Tara Brown, on the other hand, is interested in starting her own photography business. She said she grew up having fun with a 35 millimeter camera her mother gave her, and then had a digital point and shoot that she used in high school and college.

“I didnt get my hands on a digital SLR camera until two years ago,” Brown said. “One of my friends had one and I started playing around with it. It felt very empowering; it made me feel more artistic with my work, more deliberate with my photography.”

Of the program she said, “I wanted to see if I could get better and get on the track of starting a business of my own. I thought the program would teach me a lot of things about my camera that I didnt know and also help build a community.”

Tess Brown was much more of a newcomer to photography, and pursued the class for reasons connected to her role as a nurse.

“When a patient is sick and you walk into their room, sometimes you get that little window when they ask you questions that are outside of what theyre dealing with,” she said. “I wanted to be able to speak of other interests in that window of time. Photography is one of those interests.”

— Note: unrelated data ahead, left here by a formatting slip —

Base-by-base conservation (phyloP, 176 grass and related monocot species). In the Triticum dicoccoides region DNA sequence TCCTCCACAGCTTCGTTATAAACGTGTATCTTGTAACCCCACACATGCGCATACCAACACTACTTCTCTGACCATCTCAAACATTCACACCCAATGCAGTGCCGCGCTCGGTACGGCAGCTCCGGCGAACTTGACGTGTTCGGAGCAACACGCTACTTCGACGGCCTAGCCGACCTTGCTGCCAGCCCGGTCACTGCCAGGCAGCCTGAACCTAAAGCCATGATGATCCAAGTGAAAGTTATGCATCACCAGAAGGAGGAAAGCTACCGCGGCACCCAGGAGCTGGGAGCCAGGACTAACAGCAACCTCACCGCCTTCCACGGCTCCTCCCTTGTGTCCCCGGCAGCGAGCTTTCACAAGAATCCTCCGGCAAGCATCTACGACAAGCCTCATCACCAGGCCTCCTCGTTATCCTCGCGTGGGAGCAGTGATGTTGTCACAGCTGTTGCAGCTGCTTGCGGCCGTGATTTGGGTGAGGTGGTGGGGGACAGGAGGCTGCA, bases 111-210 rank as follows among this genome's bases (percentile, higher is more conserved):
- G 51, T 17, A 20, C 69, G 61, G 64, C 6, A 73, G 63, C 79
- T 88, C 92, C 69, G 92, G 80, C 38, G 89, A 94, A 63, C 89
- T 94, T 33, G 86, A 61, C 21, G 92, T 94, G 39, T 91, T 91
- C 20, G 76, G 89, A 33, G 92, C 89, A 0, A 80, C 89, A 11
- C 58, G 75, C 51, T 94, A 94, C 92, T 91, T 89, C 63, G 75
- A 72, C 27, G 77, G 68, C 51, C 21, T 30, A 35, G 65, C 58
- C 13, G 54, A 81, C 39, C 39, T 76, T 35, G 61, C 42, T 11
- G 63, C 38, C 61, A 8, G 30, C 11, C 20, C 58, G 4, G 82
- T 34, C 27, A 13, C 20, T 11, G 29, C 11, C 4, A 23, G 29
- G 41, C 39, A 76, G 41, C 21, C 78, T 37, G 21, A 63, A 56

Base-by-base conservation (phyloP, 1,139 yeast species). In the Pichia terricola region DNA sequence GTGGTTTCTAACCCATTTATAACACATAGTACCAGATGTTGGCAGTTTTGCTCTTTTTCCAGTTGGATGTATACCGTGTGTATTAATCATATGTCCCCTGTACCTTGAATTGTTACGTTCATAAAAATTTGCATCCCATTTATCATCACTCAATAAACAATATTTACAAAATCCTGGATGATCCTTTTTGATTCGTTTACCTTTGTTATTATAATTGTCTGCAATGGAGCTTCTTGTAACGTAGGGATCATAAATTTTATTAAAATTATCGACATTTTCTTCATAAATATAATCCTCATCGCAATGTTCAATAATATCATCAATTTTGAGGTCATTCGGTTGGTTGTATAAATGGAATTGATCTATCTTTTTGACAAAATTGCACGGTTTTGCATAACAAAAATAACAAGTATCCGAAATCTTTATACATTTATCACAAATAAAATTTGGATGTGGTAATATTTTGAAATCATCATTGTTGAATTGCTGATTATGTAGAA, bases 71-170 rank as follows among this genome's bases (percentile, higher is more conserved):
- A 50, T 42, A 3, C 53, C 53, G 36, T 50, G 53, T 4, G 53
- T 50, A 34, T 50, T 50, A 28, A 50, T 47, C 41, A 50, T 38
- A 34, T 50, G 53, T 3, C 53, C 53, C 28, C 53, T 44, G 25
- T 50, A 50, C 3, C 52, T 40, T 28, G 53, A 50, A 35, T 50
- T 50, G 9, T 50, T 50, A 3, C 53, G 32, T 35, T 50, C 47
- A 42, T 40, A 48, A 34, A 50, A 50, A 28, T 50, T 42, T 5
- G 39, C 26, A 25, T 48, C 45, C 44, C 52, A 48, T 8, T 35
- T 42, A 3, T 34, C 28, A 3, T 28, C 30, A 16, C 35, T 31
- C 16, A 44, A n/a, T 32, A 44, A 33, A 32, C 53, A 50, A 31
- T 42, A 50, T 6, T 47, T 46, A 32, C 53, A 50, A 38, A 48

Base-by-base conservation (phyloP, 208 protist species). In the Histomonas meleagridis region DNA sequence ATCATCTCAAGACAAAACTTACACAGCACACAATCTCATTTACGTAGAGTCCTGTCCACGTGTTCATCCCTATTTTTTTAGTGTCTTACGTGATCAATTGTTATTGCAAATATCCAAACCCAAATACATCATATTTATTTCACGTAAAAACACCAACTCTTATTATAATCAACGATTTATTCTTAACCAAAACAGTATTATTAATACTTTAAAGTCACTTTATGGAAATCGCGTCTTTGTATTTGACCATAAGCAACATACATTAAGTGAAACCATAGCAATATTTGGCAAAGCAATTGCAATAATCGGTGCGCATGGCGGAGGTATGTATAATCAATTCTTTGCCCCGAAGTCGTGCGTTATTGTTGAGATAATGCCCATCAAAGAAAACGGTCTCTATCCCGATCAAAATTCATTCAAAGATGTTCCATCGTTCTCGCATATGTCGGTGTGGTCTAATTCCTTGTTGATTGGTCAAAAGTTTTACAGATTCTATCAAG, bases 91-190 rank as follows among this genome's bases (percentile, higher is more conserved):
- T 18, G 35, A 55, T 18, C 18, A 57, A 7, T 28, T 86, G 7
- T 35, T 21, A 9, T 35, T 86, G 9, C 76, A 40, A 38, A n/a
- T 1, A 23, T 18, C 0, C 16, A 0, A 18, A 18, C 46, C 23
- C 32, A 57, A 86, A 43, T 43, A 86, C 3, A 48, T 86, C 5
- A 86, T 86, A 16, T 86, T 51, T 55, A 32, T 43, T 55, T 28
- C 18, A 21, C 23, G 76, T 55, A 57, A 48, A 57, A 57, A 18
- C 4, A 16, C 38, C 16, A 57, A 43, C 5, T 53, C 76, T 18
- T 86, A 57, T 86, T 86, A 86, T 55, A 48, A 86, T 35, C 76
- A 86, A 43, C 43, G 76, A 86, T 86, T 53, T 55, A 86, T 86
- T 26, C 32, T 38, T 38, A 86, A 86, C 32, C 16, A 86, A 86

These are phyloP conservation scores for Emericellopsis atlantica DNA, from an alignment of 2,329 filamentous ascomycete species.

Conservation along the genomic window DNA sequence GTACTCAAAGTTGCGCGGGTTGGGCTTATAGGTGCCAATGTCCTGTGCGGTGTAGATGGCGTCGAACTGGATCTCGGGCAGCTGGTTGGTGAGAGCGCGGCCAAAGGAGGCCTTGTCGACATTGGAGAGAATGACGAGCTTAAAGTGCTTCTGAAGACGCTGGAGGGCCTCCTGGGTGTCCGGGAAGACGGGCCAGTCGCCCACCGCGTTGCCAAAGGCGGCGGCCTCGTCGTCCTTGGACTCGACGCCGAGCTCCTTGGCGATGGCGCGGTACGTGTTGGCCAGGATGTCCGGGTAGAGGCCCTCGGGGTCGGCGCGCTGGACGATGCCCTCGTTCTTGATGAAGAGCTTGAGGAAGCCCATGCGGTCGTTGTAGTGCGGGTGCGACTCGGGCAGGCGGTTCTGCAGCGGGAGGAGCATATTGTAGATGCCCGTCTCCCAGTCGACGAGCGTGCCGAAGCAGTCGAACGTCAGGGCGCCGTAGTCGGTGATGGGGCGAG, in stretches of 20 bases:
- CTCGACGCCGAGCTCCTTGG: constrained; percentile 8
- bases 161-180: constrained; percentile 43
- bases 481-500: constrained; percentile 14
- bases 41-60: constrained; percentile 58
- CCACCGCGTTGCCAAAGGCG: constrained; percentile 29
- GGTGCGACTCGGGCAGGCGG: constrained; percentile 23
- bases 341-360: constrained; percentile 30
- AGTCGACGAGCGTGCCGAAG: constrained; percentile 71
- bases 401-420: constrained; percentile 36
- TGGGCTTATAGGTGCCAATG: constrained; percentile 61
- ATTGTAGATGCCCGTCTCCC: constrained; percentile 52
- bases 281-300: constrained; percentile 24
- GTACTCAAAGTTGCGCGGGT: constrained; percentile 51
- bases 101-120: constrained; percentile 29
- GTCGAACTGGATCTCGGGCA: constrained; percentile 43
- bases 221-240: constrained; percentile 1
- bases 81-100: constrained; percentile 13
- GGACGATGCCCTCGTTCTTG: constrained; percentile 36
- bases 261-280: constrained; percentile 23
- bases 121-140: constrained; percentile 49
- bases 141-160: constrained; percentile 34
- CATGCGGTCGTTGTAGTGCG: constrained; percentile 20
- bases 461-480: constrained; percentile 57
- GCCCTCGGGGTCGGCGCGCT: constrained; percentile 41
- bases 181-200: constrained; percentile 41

Brown said she entered the program with almost no previous experience in photography. “I find taking photographs is a way to relieve stress through self expression,” she said. But she chose not to participate in the exhibit because “I am waiting to show a more inspired body of work.”

Armstrong has four framed pieces in the show, each with two photos. All were taken in the forest on the Olympic Peninsula. Tara Brown has 16 pieces, most of which are cityscapes in the Seattle area.

Capturing the light was an important thing to LuAnne Armstrong as she photographed in the forest.

Capturing the light was an important thing to LuAnne Armstrong as she photographed in the forest.

All three staffers spoke highly of the program. Armstrong got that experience with computer programs that she was looking for, but she also got a community.